MorphGNT also contains the lemma.  So this means that if we join the two together, we get all the possible forms of a word in MorphGNT, and the lemma for them; and the lemma plus the meaning in Strong’s.  Effectively, we now have a dictionary of NT Greek, forms, base form, and meanings.  All we have to do is program it.

What about other, non-classical Greek literature?  Somewhere around is a Septuagint in electronic form, with lemmas.  This can be referenced either against the meaning in Strong’s, or that in Liddell and Scott.  How many words appear in neither?  — I don’t know, but it would be interesting to know.  Mostly names, I would guess. 

Every lemmatized Greek text can now be a source of data to this process of creating as large an electronic Greek dictionary as we like.  And, of course, we need more dictionaries of lemmas-plus-English-meaning.  What others could be done, I wonder? 

I’ve just looked for “lemmatized Greek text” in Google and, among many interesting results, I have found the Lexis site, which claims to be able to help produced lemmatized Greek texts.  It runs on Mac, and I haven’t tried it; but it works with the TLG.  Likewise Hypotyposeis talks about lemmatized searches in TLG.  I think Josephus must be available somewhere in lemmatized form — where?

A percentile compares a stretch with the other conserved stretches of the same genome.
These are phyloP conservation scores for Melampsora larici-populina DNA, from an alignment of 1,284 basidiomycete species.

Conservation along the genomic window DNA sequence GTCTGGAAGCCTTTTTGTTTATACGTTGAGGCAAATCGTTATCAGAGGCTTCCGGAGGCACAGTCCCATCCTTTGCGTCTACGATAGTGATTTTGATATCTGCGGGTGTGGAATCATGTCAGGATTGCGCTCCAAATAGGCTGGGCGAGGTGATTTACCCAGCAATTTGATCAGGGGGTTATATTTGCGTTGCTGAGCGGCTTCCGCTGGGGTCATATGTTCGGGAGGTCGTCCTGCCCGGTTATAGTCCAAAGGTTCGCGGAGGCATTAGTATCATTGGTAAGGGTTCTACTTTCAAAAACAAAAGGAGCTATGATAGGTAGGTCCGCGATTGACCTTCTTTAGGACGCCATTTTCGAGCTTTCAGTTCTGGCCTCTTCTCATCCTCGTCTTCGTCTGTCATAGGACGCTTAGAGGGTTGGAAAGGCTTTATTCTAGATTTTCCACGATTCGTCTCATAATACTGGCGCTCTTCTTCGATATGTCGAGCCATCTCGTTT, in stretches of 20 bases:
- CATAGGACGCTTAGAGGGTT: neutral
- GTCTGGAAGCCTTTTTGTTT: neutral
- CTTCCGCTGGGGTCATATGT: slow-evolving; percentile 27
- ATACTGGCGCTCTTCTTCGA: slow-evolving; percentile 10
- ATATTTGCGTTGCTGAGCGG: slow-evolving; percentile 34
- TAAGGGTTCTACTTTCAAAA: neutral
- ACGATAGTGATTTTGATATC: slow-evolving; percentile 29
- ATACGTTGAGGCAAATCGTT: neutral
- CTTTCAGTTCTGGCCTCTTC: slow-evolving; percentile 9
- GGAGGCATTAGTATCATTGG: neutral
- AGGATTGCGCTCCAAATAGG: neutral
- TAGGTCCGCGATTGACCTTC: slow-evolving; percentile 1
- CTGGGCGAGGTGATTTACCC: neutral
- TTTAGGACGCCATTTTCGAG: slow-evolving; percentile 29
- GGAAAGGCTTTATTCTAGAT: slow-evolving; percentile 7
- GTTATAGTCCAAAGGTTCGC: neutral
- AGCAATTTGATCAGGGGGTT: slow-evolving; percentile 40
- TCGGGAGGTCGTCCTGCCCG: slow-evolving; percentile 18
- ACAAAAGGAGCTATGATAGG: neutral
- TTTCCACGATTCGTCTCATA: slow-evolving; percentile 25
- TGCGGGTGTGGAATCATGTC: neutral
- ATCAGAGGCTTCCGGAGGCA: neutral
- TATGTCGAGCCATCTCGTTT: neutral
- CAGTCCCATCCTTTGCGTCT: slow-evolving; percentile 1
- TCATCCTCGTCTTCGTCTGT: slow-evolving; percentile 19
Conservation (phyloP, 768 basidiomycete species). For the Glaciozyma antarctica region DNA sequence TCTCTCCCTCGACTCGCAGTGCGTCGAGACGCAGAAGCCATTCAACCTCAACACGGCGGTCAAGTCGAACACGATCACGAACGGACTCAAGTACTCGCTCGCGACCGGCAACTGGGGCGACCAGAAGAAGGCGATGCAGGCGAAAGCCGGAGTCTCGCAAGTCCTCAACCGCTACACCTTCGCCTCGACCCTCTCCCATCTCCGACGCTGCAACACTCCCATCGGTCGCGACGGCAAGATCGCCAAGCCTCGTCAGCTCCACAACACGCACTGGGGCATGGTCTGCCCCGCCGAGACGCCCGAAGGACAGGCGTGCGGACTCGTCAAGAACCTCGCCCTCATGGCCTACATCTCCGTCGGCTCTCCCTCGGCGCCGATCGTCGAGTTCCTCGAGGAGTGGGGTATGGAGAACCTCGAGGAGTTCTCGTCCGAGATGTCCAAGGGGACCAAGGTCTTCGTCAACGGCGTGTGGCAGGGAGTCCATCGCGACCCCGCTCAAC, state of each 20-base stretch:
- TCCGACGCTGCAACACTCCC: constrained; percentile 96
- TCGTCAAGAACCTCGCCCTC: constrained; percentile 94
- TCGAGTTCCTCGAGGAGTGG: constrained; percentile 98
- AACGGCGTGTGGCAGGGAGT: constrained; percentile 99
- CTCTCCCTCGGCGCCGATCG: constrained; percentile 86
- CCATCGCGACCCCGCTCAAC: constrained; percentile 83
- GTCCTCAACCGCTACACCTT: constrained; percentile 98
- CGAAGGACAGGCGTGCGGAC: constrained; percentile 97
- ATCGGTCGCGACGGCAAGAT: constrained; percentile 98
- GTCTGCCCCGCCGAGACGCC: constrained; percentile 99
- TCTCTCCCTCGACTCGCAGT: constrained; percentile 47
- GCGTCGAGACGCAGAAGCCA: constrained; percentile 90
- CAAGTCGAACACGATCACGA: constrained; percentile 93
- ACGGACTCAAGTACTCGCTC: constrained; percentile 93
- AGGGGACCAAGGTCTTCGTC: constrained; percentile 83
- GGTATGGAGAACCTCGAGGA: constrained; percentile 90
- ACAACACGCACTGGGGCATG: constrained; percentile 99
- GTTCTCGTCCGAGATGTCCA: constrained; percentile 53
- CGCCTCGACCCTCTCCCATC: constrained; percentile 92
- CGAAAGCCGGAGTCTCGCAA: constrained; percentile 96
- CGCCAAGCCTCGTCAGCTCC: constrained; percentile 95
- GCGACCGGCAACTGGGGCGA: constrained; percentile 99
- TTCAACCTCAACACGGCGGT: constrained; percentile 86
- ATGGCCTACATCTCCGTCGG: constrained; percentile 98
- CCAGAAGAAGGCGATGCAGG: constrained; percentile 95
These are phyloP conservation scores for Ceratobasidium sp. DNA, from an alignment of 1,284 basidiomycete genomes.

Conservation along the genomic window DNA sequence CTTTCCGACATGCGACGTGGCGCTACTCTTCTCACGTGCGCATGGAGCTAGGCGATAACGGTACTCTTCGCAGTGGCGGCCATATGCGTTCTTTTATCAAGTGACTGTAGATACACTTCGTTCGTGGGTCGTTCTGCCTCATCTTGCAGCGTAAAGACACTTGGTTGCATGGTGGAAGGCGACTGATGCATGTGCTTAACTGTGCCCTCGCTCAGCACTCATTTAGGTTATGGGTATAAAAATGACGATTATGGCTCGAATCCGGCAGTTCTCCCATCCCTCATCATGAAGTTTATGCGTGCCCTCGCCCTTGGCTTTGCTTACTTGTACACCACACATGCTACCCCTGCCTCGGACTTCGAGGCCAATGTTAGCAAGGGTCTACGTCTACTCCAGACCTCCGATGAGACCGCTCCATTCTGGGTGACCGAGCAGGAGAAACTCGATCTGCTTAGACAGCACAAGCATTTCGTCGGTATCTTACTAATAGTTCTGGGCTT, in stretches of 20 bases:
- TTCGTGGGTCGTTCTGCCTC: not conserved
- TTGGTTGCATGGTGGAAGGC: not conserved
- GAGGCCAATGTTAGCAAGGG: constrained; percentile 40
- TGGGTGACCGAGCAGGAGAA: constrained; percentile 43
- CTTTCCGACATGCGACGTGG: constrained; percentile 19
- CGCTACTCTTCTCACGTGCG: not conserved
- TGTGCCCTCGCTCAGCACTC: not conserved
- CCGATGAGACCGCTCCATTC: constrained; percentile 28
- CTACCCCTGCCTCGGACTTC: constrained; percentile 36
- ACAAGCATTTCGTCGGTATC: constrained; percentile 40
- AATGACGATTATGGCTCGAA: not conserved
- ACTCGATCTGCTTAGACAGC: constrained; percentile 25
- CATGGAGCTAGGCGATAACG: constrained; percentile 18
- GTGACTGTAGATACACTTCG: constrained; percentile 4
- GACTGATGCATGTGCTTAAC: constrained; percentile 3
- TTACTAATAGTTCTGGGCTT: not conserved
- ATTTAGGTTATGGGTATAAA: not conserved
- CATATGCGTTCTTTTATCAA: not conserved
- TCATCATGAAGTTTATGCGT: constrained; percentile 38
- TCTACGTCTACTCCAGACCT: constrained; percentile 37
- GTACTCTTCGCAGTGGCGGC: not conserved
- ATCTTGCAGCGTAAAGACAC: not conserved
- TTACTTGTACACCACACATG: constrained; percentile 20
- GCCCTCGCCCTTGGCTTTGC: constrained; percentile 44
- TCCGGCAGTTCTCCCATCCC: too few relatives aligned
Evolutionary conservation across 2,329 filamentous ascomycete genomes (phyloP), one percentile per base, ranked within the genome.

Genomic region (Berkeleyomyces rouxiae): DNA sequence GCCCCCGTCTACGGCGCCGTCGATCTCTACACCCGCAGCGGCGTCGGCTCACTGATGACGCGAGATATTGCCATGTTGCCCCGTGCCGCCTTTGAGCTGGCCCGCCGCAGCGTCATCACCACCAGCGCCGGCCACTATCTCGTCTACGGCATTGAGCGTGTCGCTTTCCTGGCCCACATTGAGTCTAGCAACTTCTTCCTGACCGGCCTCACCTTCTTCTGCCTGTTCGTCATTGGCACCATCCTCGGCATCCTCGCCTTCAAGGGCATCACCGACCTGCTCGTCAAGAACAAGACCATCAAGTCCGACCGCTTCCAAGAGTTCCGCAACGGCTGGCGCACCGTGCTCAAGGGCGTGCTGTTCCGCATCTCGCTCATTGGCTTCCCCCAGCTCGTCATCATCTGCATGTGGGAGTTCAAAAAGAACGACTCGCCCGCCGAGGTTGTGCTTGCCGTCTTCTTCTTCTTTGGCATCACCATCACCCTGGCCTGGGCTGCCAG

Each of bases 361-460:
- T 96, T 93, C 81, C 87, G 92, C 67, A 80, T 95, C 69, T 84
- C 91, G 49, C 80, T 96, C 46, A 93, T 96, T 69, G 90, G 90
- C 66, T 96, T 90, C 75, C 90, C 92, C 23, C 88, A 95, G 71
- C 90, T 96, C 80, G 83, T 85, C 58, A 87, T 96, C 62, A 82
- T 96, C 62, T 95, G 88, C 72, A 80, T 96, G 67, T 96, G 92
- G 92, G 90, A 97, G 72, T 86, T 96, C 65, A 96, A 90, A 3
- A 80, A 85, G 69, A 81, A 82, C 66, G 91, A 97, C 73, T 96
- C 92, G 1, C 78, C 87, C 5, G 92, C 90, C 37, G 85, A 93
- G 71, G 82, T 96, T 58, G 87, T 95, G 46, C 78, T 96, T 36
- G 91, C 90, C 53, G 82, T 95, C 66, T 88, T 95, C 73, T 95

What I’m not finding is much Patristic Greek, tho.  What we need, clearly, is G.W.H.Lampe’s Patristic Greek Lexicon in XML.  This was published in 1961, so will be in copyright until all of us are dead.  But… couldn’t someone license an electronic version for non-commercial use?   It’s much too expensive for me to buy just at the moment (although a pirate PDF of the page images does exist, I see; apparently pp.1202-3 are missing, tho).

There is much that I don’t know still, tho.  Interesting to see that there is a blog called Coding Humanist.  Is there anyone out there interested in this stuff too?

11 thoughts on “Linking electronic Greek words to their English meanings

  1. I’m very interested in this sort of thing, as a matter of fact many of these sorts of things are what I do in my job at Logos Bible Software.